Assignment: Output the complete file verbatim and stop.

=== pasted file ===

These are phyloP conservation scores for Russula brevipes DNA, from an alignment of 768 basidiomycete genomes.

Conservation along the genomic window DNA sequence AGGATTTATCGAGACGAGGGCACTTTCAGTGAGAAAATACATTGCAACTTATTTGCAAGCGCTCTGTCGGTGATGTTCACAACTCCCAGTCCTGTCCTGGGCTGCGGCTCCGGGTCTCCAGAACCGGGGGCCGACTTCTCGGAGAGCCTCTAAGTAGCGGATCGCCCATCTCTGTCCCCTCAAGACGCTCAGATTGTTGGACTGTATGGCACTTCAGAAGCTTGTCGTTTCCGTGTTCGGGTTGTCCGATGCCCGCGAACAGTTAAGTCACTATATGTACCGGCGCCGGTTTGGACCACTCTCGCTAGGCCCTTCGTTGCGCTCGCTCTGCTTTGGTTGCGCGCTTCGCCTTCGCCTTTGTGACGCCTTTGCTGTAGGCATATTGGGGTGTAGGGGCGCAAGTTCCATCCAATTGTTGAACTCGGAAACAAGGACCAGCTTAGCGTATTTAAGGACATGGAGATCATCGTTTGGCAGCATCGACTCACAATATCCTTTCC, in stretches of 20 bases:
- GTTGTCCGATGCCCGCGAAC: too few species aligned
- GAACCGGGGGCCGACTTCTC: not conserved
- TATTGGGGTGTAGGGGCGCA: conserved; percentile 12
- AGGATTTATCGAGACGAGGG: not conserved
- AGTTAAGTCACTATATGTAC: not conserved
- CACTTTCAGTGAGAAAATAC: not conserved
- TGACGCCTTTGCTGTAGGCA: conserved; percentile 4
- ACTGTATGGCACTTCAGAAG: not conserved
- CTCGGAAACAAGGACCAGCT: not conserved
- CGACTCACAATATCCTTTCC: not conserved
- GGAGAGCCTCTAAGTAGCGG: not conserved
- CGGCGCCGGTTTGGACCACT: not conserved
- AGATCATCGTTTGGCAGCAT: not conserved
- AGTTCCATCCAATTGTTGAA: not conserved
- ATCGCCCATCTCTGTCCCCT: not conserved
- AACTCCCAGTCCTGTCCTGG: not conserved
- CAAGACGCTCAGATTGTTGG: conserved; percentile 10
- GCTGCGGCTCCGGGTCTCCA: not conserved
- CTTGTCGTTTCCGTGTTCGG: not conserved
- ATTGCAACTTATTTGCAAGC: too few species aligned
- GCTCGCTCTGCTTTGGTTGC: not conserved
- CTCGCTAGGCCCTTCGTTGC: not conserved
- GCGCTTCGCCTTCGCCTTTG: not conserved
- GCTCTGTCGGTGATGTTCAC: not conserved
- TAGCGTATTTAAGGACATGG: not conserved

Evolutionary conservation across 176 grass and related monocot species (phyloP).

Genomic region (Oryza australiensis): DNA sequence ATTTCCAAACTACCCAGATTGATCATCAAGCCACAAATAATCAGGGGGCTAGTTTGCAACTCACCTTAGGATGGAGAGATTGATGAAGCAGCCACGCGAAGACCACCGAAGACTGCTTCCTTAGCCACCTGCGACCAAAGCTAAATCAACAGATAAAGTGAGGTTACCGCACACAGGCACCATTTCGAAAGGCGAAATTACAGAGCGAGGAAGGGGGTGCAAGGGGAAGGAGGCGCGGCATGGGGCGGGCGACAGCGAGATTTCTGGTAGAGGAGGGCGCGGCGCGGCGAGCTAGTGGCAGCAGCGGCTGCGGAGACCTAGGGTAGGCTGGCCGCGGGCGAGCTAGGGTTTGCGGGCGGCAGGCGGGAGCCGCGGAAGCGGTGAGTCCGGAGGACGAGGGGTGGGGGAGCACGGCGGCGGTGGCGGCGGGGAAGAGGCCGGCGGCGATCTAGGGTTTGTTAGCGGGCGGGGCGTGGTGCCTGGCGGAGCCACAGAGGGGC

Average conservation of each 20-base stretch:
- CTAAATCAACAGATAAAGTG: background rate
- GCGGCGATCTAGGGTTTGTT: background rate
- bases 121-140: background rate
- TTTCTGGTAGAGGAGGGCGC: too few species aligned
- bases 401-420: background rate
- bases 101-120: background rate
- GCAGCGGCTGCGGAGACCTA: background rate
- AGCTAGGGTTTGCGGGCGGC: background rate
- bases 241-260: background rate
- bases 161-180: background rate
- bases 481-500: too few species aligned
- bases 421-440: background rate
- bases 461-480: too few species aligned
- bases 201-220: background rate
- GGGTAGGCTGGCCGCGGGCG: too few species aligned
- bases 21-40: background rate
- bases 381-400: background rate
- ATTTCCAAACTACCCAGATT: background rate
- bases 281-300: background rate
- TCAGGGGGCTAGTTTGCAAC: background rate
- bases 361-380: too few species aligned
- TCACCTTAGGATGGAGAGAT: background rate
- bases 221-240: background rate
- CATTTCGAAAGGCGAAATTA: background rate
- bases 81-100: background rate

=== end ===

These are phyloP conservation scores for Russula brevipes DNA, from an alignment of 768 basidiomycete genomes.

Conservation along the genomic window DNA sequence AGGATTTATCGAGACGAGGGCACTTTCAGTGAGAAAATACATTGCAACTTATTTGCAAGCGCTCTGTCGGTGATGTTCACAACTCCCAGTCCTGTCCTGGGCTGCGGCTCCGGGTCTCCAGAACCGGGGGCCGACTTCTCGGAGAGCCTCTAAGTAGCGGATCGCCCATCTCTGTCCCCTCAAGACGCTCAGATTGTTGGACTGTATGGCACTTCAGAAGCTTGTCGTTTCCGTGTTCGGGTTGTCCGATGCCCGCGAACAGTTAAGTCACTATATGTACCGGCGCCGGTTTGGACCACTCTCGCTAGGCCCTTCGTTGCGCTCGCTCTGCTTTGGTTGCGCGCTTCGCCTTCGCCTTTGTGACGCCTTTGCTGTAGGCATATTGGGGTGTAGGGGCGCAAGTTCCATCCAATTGTTGAACTCGGAAACAAGGACCAGCTTAGCGTATTTAAGGACATGGAGATCATCGTTTGGCAGCATCGACTCACAATATCCTTTCC, in stretches of 20 bases:
- GTTGTCCGATGCCCGCGAAC: too few species aligned
- GAACCGGGGGCCGACTTCTC: not conserved
- TATTGGGGTGTAGGGGCGCA: conserved; percentile 12
- AGGATTTATCGAGACGAGGG: not conserved
- AGTTAAGTCACTATATGTAC: not conserved
- CACTTTCAGTGAGAAAATAC: not conserved
- TGACGCCTTTGCTGTAGGCA: conserved; percentile 4
- ACTGTATGGCACTTCAGAAG: not conserved
- CTCGGAAACAAGGACCAGCT: not conserved
- CGACTCACAATATCCTTTCC: not conserved
- GGAGAGCCTCTAAGTAGCGG: not conserved
- CGGCGCCGGTTTGGACCACT: not conserved
- AGATCATCGTTTGGCAGCAT: not conserved
- AGTTCCATCCAATTGTTGAA: not conserved
- ATCGCCCATCTCTGTCCCCT: not conserved
- AACTCCCAGTCCTGTCCTGG: not conserved
- CAAGACGCTCAGATTGTTGG: conserved; percentile 10
- GCTGCGGCTCCGGGTCTCCA: not conserved
- CTTGTCGTTTCCGTGTTCGG: not conserved
- ATTGCAACTTATTTGCAAGC: too few species aligned
- GCTCGCTCTGCTTTGGTTGC: not conserved
- CTCGCTAGGCCCTTCGTTGC: not conserved
- GCGCTTCGCCTTCGCCTTTG: not conserved
- GCTCTGTCGGTGATGTTCAC: not conserved
- TAGCGTATTTAAGGACATGG: not conserved

Evolutionary conservation across 176 grass and related monocot species (phyloP).

Genomic region (Oryza australiensis): DNA sequence ATTTCCAAACTACCCAGATTGATCATCAAGCCACAAATAATCAGGGGGCTAGTTTGCAACTCACCTTAGGATGGAGAGATTGATGAAGCAGCCACGCGAAGACCACCGAAGACTGCTTCCTTAGCCACCTGCGACCAAAGCTAAATCAACAGATAAAGTGAGGTTACCGCACACAGGCACCATTTCGAAAGGCGAAATTACAGAGCGAGGAAGGGGGTGCAAGGGGAAGGAGGCGCGGCATGGGGCGGGCGACAGCGAGATTTCTGGTAGAGGAGGGCGCGGCGCGGCGAGCTAGTGGCAGCAGCGGCTGCGGAGACCTAGGGTAGGCTGGCCGCGGGCGAGCTAGGGTTTGCGGGCGGCAGGCGGGAGCCGCGGAAGCGGTGAGTCCGGAGGACGAGGGGTGGGGGAGCACGGCGGCGGTGGCGGCGGGGAAGAGGCCGGCGGCGATCTAGGGTTTGTTAGCGGGCGGGGCGTGGTGCCTGGCGGAGCCACAGAGGGGC

Average conservation of each 20-base stretch:
- CTAAATCAACAGATAAAGTG: background rate
- GCGGCGATCTAGGGTTTGTT: background rate
- bases 121-140: background rate
- TTTCTGGTAGAGGAGGGCGC: too few species aligned
- bases 401-420: background rate
- bases 101-120: background rate
- GCAGCGGCTGCGGAGACCTA: background rate
- AGCTAGGGTTTGCGGGCGGC: background rate
- bases 241-260: background rate
- bases 161-180: background rate
- bases 481-500: too few species aligned
- bases 421-440: background rate
- bases 461-480: too few species aligned
- bases 201-220: background rate
- GGGTAGGCTGGCCGCGGGCG: too few species aligned
- bases 21-40: background rate
- bases 381-400: background rate
- ATTTCCAAACTACCCAGATT: background rate
- bases 281-300: background rate
- TCAGGGGGCTAGTTTGCAAC: background rate
- bases 361-380: too few species aligned
- TCACCTTAGGATGGAGAGAT: background rate
- bases 221-240: background rate
- CATTTCGAAAGGCGAAATTA: background rate
- bases 81-100: background rate